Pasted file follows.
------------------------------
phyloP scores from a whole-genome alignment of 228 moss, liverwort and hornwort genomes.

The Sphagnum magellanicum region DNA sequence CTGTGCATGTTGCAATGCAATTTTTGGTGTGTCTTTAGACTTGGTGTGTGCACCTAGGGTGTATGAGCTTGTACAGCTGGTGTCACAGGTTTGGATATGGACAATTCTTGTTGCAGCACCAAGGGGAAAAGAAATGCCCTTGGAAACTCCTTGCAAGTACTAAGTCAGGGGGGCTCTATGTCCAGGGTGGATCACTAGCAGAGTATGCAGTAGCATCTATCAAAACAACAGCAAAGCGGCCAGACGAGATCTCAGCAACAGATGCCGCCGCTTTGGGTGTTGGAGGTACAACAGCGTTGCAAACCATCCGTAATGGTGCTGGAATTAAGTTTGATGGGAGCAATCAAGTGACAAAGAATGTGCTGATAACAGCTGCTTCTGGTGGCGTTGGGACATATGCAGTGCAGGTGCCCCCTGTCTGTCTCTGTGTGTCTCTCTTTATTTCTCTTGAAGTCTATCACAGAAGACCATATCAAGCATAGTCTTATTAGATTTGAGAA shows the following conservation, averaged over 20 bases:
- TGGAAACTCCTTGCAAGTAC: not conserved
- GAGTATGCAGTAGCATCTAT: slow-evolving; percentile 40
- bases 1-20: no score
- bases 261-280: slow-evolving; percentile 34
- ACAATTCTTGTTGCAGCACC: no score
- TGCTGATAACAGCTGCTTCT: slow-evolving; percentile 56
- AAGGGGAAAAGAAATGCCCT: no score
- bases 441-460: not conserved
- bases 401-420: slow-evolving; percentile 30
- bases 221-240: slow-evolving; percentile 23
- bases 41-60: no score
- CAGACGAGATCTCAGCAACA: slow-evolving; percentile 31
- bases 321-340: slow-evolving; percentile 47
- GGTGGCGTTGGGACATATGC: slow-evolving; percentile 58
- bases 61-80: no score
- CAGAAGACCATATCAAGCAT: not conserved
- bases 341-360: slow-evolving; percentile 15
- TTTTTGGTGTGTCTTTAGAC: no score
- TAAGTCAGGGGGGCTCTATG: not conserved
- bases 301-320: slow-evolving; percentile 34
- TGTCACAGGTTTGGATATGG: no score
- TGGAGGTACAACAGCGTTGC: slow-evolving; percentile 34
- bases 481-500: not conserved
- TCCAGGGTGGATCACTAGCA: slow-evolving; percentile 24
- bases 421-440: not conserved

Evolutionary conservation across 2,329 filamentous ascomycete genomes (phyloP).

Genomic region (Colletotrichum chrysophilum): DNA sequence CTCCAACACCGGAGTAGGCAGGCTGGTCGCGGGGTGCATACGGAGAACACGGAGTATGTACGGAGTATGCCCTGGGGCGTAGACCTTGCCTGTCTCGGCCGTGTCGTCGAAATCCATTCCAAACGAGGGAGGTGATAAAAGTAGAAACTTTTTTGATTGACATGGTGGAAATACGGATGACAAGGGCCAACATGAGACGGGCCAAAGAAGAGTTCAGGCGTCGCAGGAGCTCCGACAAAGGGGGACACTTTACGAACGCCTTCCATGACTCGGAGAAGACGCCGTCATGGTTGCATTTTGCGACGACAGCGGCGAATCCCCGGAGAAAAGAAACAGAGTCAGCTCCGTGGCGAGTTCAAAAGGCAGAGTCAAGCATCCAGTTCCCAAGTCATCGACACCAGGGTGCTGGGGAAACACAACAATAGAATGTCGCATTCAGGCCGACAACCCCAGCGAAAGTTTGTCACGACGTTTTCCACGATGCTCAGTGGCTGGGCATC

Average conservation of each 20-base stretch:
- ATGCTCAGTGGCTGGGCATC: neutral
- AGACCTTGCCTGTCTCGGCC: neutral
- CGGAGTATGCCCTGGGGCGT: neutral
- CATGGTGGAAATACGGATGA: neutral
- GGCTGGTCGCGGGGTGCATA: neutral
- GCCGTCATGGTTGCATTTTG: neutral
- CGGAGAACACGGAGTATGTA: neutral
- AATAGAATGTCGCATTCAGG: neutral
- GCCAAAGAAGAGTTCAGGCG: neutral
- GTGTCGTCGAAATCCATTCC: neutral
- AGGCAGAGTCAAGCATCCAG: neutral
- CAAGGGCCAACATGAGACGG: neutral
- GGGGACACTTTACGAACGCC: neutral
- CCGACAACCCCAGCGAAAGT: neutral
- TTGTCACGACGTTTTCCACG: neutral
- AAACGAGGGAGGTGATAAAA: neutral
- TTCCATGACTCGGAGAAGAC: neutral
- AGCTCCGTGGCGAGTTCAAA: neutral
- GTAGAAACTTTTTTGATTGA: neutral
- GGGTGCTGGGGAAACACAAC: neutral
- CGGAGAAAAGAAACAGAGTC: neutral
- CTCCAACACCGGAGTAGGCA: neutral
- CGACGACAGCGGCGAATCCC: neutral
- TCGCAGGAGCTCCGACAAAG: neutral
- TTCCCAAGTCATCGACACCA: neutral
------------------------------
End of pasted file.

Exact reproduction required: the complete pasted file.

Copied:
phyloP scores from a whole-genome alignment of 228 moss, liverwort and hornwort genomes.

The Sphagnum magellanicum region DNA sequence CTGTGCATGTTGCAATGCAATTTTTGGTGTGTCTTTAGACTTGGTGTGTGCACCTAGGGTGTATGAGCTTGTACAGCTGGTGTCACAGGTTTGGATATGGACAATTCTTGTTGCAGCACCAAGGGGAAAAGAAATGCCCTTGGAAACTCCTTGCAAGTACTAAGTCAGGGGGGCTCTATGTCCAGGGTGGATCACTAGCAGAGTATGCAGTAGCATCTATCAAAACAACAGCAAAGCGGCCAGACGAGATCTCAGCAACAGATGCCGCCGCTTTGGGTGTTGGAGGTACAACAGCGTTGCAAACCATCCGTAATGGTGCTGGAATTAAGTTTGATGGGAGCAATCAAGTGACAAAGAATGTGCTGATAACAGCTGCTTCTGGTGGCGTTGGGACATATGCAGTGCAGGTGCCCCCTGTCTGTCTCTGTGTGTCTCTCTTTATTTCTCTTGAAGTCTATCACAGAAGACCATATCAAGCATAGTCTTATTAGATTTGAGAA shows the following conservation, averaged over 20 bases:
- TGGAAACTCCTTGCAAGTAC: not conserved
- GAGTATGCAGTAGCATCTAT: slow-evolving; percentile 40
- bases 1-20: no score
- bases 261-280: slow-evolving; percentile 34
- ACAATTCTTGTTGCAGCACC: no score
- TGCTGATAACAGCTGCTTCT: slow-evolving; percentile 56
- AAGGGGAAAAGAAATGCCCT: no score
- bases 441-460: not conserved
- bases 401-420: slow-evolving; percentile 30
- bases 221-240: slow-evolving; percentile 23
- bases 41-60: no score
- CAGACGAGATCTCAGCAACA: slow-evolving; percentile 31
- bases 321-340: slow-evolving; percentile 47
- GGTGGCGTTGGGACATATGC: slow-evolving; percentile 58
- bases 61-80: no score
- CAGAAGACCATATCAAGCAT: not conserved
- bases 341-360: slow-evolving; percentile 15
- TTTTTGGTGTGTCTTTAGAC: no score
- TAAGTCAGGGGGGCTCTATG: not conserved
- bases 301-320: slow-evolving; percentile 34
- TGTCACAGGTTTGGATATGG: no score
- TGGAGGTACAACAGCGTTGC: slow-evolving; percentile 34
- bases 481-500: not conserved
- TCCAGGGTGGATCACTAGCA: slow-evolving; percentile 24
- bases 421-440: not conserved

Evolutionary conservation across 2,329 filamentous ascomycete genomes (phyloP).

Genomic region (Colletotrichum chrysophilum): DNA sequence CTCCAACACCGGAGTAGGCAGGCTGGTCGCGGGGTGCATACGGAGAACACGGAGTATGTACGGAGTATGCCCTGGGGCGTAGACCTTGCCTGTCTCGGCCGTGTCGTCGAAATCCATTCCAAACGAGGGAGGTGATAAAAGTAGAAACTTTTTTGATTGACATGGTGGAAATACGGATGACAAGGGCCAACATGAGACGGGCCAAAGAAGAGTTCAGGCGTCGCAGGAGCTCCGACAAAGGGGGACACTTTACGAACGCCTTCCATGACTCGGAGAAGACGCCGTCATGGTTGCATTTTGCGACGACAGCGGCGAATCCCCGGAGAAAAGAAACAGAGTCAGCTCCGTGGCGAGTTCAAAAGGCAGAGTCAAGCATCCAGTTCCCAAGTCATCGACACCAGGGTGCTGGGGAAACACAACAATAGAATGTCGCATTCAGGCCGACAACCCCAGCGAAAGTTTGTCACGACGTTTTCCACGATGCTCAGTGGCTGGGCATC

Average conservation of each 20-base stretch:
- ATGCTCAGTGGCTGGGCATC: neutral
- AGACCTTGCCTGTCTCGGCC: neutral
- CGGAGTATGCCCTGGGGCGT: neutral
- CATGGTGGAAATACGGATGA: neutral
- GGCTGGTCGCGGGGTGCATA: neutral
- GCCGTCATGGTTGCATTTTG: neutral
- CGGAGAACACGGAGTATGTA: neutral
- AATAGAATGTCGCATTCAGG: neutral
- GCCAAAGAAGAGTTCAGGCG: neutral
- GTGTCGTCGAAATCCATTCC: neutral
- AGGCAGAGTCAAGCATCCAG: neutral
- CAAGGGCCAACATGAGACGG: neutral
- GGGGACACTTTACGAACGCC: neutral
- CCGACAACCCCAGCGAAAGT: neutral
- TTGTCACGACGTTTTCCACG: neutral
- AAACGAGGGAGGTGATAAAA: neutral
- TTCCATGACTCGGAGAAGAC: neutral
- AGCTCCGTGGCGAGTTCAAA: neutral
- GTAGAAACTTTTTTGATTGA: neutral
- GGGTGCTGGGGAAACACAAC: neutral
- CGGAGAAAAGAAACAGAGTC: neutral
- CTCCAACACCGGAGTAGGCA: neutral
- CGACGACAGCGGCGAATCCC: neutral
- TCGCAGGAGCTCCGACAAAG: neutral
- TTCCCAAGTCATCGACACCA: neutral